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I cannot recall if I earlier posted this 2012 essay by Bob Higgs on accusations that academics and pundits who promote policy position X are likely paid to support X by businesses and plutocrats who stand to gain from X.  (Whether I posted it here at the Cafe or not, Bob’s essay warrants reposting in light of recent lazy – and groundless – accusations that those of us who question the merits of Thomas Piketty’s work are being paid or prompted to do so by billionaires).

I’ve not yet read this monograph by Catherine Hakim, but I’ll do so soon.  Among its chief arguments (as described by the publisher, the Institute of Economic Affairs) is one that leads to the conclusion that decriminalizing the market for sexual services in the U.K. would better protect women.  I’ve little doubt that that’s true – and, of course, true in a way that applies to all countries and not just to the U.K.

Matt Ridley wonders why in our unfathomably vast universe with trillions of solar systems we have yet to find evidence of intelligent life elsewhere than on earth.  (HT Thomas Sullivan)  A slice:

Even once we had big brains, technology, language and culture, human ancestors spent a few million years stuck in hunter-gathering, before something triggered an explosion of cumulative culture in one sub-species on one part of one continent, Africa, about 200,000 years ago. I have argued before that this step was enabled by the invention of exchange and specialisation, which made us capable of “cloud intelligence” so we could collaboratively build devices too complex for individual minds to comprehend. Only then did we experience rapid cultural evolution and innovate to the point where we could start exploring space.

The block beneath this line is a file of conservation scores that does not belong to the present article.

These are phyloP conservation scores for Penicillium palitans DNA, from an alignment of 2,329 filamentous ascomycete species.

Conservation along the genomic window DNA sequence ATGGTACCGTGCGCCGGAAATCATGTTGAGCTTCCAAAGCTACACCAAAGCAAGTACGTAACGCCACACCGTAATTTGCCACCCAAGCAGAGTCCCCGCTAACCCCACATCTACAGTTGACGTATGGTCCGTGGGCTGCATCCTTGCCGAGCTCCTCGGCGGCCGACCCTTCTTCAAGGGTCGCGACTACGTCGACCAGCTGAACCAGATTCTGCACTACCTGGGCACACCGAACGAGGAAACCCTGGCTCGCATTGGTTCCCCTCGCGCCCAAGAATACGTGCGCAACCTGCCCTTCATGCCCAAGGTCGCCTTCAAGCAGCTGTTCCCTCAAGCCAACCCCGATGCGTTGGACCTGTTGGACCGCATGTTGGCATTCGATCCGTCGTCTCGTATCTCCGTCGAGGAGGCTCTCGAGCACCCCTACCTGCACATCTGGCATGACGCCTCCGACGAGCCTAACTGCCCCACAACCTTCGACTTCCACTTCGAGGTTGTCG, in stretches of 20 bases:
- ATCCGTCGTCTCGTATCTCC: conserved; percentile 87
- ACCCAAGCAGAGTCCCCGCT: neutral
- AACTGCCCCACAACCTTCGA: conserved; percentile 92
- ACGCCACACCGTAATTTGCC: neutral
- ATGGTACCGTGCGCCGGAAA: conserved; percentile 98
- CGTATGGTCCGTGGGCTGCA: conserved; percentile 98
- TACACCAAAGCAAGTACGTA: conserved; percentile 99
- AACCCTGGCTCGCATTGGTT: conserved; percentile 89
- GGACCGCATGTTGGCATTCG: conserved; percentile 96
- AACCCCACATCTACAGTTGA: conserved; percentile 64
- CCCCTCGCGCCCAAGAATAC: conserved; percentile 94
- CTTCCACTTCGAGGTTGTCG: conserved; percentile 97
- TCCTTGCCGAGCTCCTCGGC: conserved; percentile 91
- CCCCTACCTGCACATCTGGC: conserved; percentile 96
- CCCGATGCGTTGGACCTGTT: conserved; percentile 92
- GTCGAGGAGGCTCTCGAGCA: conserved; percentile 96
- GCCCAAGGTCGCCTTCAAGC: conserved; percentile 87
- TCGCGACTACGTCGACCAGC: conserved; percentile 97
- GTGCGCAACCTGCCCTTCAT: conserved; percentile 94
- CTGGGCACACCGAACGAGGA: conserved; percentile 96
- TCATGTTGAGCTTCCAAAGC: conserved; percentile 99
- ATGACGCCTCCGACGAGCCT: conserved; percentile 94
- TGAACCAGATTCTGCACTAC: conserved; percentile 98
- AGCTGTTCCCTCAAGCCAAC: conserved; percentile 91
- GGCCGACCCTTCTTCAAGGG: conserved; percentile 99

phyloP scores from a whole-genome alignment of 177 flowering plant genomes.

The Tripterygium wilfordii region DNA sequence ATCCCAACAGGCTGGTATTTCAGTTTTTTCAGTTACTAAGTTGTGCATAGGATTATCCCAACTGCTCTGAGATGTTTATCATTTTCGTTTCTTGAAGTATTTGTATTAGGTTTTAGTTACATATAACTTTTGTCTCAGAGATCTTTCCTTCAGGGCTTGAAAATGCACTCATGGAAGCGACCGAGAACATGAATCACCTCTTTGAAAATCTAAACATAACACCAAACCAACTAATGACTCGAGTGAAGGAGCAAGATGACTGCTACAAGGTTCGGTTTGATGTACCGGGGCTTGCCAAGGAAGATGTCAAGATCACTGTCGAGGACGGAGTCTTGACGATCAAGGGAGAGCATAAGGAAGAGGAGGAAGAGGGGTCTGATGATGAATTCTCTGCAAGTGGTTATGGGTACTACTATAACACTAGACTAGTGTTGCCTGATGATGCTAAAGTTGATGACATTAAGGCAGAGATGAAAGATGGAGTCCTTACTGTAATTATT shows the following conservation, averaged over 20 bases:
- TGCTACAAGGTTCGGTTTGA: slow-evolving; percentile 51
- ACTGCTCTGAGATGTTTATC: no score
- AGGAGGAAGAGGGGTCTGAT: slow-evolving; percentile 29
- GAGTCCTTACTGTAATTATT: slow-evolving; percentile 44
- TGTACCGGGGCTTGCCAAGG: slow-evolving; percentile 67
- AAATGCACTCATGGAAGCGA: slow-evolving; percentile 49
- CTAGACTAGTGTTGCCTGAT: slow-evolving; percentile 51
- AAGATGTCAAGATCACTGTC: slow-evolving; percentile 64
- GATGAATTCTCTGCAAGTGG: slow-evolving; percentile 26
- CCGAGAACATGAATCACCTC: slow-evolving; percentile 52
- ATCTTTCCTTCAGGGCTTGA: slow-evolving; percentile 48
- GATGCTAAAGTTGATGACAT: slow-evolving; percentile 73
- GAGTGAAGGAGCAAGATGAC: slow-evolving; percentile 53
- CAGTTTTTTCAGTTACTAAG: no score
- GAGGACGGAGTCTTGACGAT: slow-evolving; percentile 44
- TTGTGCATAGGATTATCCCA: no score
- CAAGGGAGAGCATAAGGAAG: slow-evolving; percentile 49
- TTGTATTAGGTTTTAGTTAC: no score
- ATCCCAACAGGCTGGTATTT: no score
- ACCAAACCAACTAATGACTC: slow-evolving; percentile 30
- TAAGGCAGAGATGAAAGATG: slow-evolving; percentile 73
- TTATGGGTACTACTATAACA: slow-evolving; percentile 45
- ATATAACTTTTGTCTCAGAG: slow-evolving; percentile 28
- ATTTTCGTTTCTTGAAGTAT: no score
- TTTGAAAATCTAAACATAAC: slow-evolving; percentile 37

Jim Rose shares with us this graph of income growth in the U.S. since 1900.

Susan Southard’s essay, in yesterday’s New York Times, on the August 9, 1945, bombing of Nagasaki is revealing and moving.

George Will remembers Robert Conquest (1917-2015).  A slice:

In 1986, Conquest published “The Harvest of Sorrow: Soviet Collectivization and the Terror-Famine,” his unsparing account of the deliberate starvation of Ukraine in 1932 and 1933, which killed, at a minimum, 7 million people, more than half of them children. At one point, more Ukrainians were dying each day than Jews were to be murdered at Auschwitz at the peak of extermination in the spring of 1944.

David Henderson’s Concise Encyclopedia biographical essay on the late Elinor Ostrom is now available.

Here’s Bob Higgs, on his Facebook page, on the intellectual sloppiness of too many econometricians – a Facebook post in the comments of which my PhD advisor, Bob Ekelund, wisely recommends Oskar Morgenstern’s great book On the Accuracy of Economic Observations.  A slice from Bob H.’s Facebook post:

But econometricians want data, and for many of them any damned data will do, regardless of their substantive suitability for the measurement task at hand.

Arnold Kling explains that working more = markets working.


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